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The Final Installment of my Review of "The John Carlos Story" May Be Beyond My Capabilities.

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This book is so extraordinary I doubt my ability to review it satisfactorily, at least prior to the beginning of the 2012 Olympics in London. However, the recent spate on television of the usual Olympics Advertising prompted me to submit this piece to OpEdNews.

The John Carlos Story was authored by John Carlos himself, with an Introduction by Professor Cornel West and a Preface by Dave Zirin. There follow individual pictures of Doctor West and Dave Zirin, followed by a recent picture of John Carlos and, finally, the picture spoken of in the book and widely characterized as the most important picture of sports protest in the 20th century:

Cornel West (2008), by Wikipedia

Dave Zirin (2012), by Wikipedia

John Carlos in 2011, by Wikipedia

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Tommie Smith (c.) and John Carlos (r.), by Wikipedia

Howsoever, I reviewed the book for a couple of weeks ago, and there follows that review, verbatim. You can access the book's name at Amazon, and I recommend that you do, then buy the book and read it: it's a perfect gem of sports autobiography:

"Growing up in Harlem, John Carlos knew both Fred Astair, from his performances outside the Cotton Club, and Malcolm X, from his presences in Harlem's other streets. He was dyslexic, and the greatest American black athlete of the 20th century. He was NYC to the bone, but really experienced the depths of American racism in East Texas, after not becoming an Olympic swimmer because racism prevented him from practicing in NYC area pools. He played pro football for the Eagles after being ostracized by white America in the 1960's and continuously afterwards, tore all the ligaments in his knee making a cutback on the then-still-new Astro-turf, and afterwards was a cripple for life. He loved kids and as far as I can tell started the presently flourishing activity of enormously talented athletes sponsoring underprivileged kids' programs. And, of course, he and Tommie Jones raised their gloved fists in the Black Power salute at the 1968 Olympics in Mexico City, as pictured on the book's cover.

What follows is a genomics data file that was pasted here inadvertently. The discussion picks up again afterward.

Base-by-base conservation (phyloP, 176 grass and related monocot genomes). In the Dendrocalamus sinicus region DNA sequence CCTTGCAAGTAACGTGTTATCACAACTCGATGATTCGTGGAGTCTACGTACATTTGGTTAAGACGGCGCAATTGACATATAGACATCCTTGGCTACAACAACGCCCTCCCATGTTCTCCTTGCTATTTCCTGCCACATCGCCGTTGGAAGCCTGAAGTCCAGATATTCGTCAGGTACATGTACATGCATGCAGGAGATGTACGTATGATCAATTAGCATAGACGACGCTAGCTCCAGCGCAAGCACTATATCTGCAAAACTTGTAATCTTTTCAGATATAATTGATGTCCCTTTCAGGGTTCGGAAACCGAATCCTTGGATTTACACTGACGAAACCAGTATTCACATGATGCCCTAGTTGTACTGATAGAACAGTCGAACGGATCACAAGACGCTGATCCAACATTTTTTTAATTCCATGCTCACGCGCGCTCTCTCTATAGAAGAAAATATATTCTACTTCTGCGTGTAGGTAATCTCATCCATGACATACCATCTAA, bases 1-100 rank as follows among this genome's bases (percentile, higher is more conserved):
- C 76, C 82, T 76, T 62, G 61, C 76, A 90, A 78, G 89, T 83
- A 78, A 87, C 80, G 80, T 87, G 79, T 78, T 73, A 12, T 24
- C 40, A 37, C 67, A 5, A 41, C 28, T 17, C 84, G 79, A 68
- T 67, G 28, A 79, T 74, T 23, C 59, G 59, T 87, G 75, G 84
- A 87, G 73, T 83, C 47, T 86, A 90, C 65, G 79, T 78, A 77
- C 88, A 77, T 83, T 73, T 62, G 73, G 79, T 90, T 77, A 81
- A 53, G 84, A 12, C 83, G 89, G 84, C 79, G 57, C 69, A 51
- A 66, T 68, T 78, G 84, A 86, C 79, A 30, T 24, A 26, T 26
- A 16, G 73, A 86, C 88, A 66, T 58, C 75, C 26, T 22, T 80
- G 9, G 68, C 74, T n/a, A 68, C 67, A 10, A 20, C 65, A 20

There's an excellent Forward to the book by Professor Cornel West, and an excellent Preface to it by Dave Zirin.

I've been checking The John Carlos Story in and out of libraries for months, trying to write a review of it within light-years of the review it deserves. But I can't. It's just too good."

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I have a law degree (Stanford, 66') but have never practiced. Instead, from 1967 through 1977, I tried to contribute to the revolution in America. As unsuccessful as everyone else over that decade, in 1978 I went to work for the U.S. Forest (more...)

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